So much for their commitment and push for Linux gaming, and so much for Valve helping get developers releasing for and supporting Linux. Instead they just helped to push Microsoft's proprietary ABIs onto Linux, and thus have deprived Linux gamers of more Linux games with Linux support.
Shmerl 31 Jul, 2020
Croteam refuse to release their recent games on GOG. So I haven't played any of them anyway.
Eike 31 Jul, 2020
Quoting: PatolaWe're not using Windows ABIs. We're using Windows APIs

It's absolutely using Windows ABIs. It' using Exe and Dll files.
oldrocker99 31 Jul, 2020
One developer did say that it was easier for him to ensure Proton compatibility than to create a Linux version of his game, FWIW.
Frawo 2 Aug, 2020
Not even to mention that Proton often outperforms native Linux ports, like with Dying Light or Borderlands 2 (at least for me).
Liam Dawe 2 Aug, 2020
Quoting: oldrocker99One developer did say that it was easier for him to ensure Proton compatibility than to create a Linux version of his game, FWIW.
Of course it is, because for developers they end up doing nothing to get those Linux sales thanks to Proton. However, it also entirely takes it out of their hands and then they're even more dependent on Valve for everything. Being realistic there's no way they're going to dive into Wine code to fix problems themselves when they come up. Since they're also then not likely to look into packaging for Linux at all, it also locks Linux to Steam. For me, I'm not biased towards any store but I can see why having everything in one place ends up as a bad idea.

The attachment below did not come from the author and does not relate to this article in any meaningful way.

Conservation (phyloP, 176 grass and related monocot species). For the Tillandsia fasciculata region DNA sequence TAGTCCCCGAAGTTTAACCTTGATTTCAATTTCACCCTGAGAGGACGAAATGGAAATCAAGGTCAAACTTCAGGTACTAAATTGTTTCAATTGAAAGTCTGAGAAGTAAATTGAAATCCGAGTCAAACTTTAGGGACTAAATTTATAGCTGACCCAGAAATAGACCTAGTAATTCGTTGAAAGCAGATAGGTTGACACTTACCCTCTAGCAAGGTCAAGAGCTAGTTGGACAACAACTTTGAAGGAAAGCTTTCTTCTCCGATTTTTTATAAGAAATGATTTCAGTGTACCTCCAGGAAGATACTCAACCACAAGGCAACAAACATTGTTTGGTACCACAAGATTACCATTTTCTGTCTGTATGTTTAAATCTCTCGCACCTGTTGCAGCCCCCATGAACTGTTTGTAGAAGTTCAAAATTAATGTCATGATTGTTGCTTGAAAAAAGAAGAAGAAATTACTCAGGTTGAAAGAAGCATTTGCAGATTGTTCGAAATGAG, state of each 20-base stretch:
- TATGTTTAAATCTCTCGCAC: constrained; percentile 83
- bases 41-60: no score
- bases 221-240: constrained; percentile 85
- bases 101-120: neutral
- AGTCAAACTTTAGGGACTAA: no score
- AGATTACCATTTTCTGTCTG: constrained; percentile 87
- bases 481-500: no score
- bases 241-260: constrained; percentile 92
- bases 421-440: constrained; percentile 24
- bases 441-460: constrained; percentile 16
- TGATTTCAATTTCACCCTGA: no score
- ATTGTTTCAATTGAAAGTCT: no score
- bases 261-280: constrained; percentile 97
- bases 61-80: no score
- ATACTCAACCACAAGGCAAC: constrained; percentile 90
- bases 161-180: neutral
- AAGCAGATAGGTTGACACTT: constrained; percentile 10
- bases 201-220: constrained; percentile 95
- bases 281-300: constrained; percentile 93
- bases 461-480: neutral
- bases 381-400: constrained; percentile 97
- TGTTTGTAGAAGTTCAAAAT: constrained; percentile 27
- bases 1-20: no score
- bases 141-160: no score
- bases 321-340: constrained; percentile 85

Quoting: FrawoNot even to mention that Proton often outperforms native Linux ports, like with Dying Light or Borderlands 2 (at least for me).
Well, old OpenGL ports are of course going to run slower than a constantly updated Vulkan layer. A good modern port with some time spent on it is another matter.
Purple Library Guy 2 Aug, 2020
Quoting: Liam Dawe
Quoting: oldrocker99One developer did say that it was easier for him to ensure Proton compatibility than to create a Linux version of his game, FWIW.
Of course it is, because for developers they end up doing nothing to get those Linux sales thanks to Proton. However, it also entirely takes it out of their hands and then they're even more dependent on Valve for everything. Being realistic there's no way they're going to dive into Wine code to fix problems themselves when they come up. Since they're also then not likely to look into packaging for Linux at all, it also locks Linux to Steam. For me, I'm not biased towards any store but I can see why having everything in one place ends up as a bad idea.

In current actuality, that's true. However, Wine and even Proton itself are open source. Valve couldn't stop some other portal if they wanted to offer Proton for their Linux users. Maybe if we had a bigger market share, they even would. So it's not a theoretical barrier, it's just that nobody else feels like stepping up.